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Seeds of a Biomass Coalition Taking Hold

The recent Heating the Northeast with Renewable Biomass conference showed signs that the biomass industry is reaching maturity.

Studies show that more than half of all of the homes in New Hampshire, Vermont and Maine use fuel oil for heat. Analysts often point out that use of oil in the U.S. spikes as much as 30 percent from December through March due to the Northeastern region's dependence on No. 2 fuel oil for heat. One way to lessen the country's dependence on oil, then, is to replace heating oil with biomass.

Swapping oil for biomass was the focus of the third annual Heating the Northeast with Renewable Biomass conference and expo that took place in early April. At the conference, organizers presented their vision of increasing the use of biomass for heat from its current 4 percent in 2010 to 18.5 percent in 2025. Doing so would inject $4.5 billion dollars annually into the regional economy and result in 140,200 permanent jobs.

A written "Call to Action" was handed out to the roughly 500 attendees in hopes that each one would send it to his/her governor and representatives in Congress. The statement points out that northeasterners spend more than "$16 billion annually on heating oil alone, of which $12 billion leaves our economy each year." It also sets out policy priorities for the federal government and each of the northeastern states.

Noticeably absent from the discussion was an emphasis on using biomass for heat as opposed to using it for power. In years past, attendees had expressed worries that when utilities start using biomass as a replacement for coal in power generation, maximum efficiencies of biomass are not achieved. When burned for electricity and fed on the grid, biomass has efficiencies of less than 24 percent. When used for heat, efficiencies are more like 85 percent. In the past, the biomass thermal industry argued vehemently that to sustainably use biomass it must only be used for heat or cogeneration of heat and power.

But the industry has gone beyond chiding utilities for seeking to replace coal with biomass. The industry is not against any technology, said Charlie Neibling at the opening plenary, "we are for biomass thermal."

About 20 utilities in North America are now co-firing power plants with coal, using wood chips in place of coal or natural gas, say estimates. The U.S. Department of Energy puts woody biomass used for power at about 7,000 MW of installed capacity and the numbers keep growing.

Mark Froling of Froling Energy thinks this is a good step. He explained that biomass thermal stakeholders have recognized that they are not just making pellet energy, but that they are in the business of making energy. In that way, the biomass industry needs to work with utilities instead of fighting against them. Froling said this is sign of maturity. "We are now working with the original stakeholders in the industry," he said.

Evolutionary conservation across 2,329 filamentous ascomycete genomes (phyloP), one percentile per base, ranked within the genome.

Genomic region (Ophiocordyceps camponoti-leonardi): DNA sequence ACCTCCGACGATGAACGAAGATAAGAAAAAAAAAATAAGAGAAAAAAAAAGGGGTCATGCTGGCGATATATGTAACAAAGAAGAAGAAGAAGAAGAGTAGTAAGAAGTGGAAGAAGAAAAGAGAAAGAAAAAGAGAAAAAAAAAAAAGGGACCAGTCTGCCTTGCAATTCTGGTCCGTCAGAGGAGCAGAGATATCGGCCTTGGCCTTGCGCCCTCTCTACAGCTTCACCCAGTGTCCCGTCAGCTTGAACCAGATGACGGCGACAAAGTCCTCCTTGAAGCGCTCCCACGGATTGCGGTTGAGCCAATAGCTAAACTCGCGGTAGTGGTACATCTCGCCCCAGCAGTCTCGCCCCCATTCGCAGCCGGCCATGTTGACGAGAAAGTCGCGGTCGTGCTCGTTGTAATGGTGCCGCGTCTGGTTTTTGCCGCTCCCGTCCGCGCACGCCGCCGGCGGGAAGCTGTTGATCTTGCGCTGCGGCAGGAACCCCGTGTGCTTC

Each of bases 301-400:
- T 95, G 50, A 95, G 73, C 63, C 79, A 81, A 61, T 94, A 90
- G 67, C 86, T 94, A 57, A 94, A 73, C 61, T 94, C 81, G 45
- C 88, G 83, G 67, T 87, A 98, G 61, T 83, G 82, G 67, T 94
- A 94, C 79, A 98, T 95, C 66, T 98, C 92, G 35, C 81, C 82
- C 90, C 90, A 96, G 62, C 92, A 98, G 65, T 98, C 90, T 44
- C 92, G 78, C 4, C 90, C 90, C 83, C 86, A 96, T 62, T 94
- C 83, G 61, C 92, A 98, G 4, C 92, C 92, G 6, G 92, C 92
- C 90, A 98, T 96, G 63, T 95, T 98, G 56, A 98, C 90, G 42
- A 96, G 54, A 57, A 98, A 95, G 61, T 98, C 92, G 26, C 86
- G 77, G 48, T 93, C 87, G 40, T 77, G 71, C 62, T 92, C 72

Froling said that utilities are increasingly turning to co-firing wood fuel with coal and that's another positive application. Utilities are not likely to build new biomass electricity plants right now, especially with the economy the way it is, he said. "I think it is easy -- you are going to see a small amount of utilities co-firing first," he said. "Co-firing is a nice easy step because you can inject the wood fuel and effectively reduce the carbon."

Perhaps one reason that the biomass thermal industry has moved beyond working against utilities is the recognition that the U.S. has excellent biomass resources and that lots of it can be used sustainably.

Froling admits that there is only a set amount of biomass that can be harvested annually in order for the industry to be self-sustaining. However, he says that the U.S. is nowhere near that limit.

By way of comparison, he said the U.S. uses close to 3 percent of its biomass reserves for power or heat, whereas Austria uses 32 percent and Sweden uses 23 percent "and they are all still harvesting sustainably." Each of those countries has a thriving lumber industry, he added.

As the rising tide lifts all boats, the growing use of biomass by all energy stakeholders is good for the industry. The seeds of coalition are starting to take hold.

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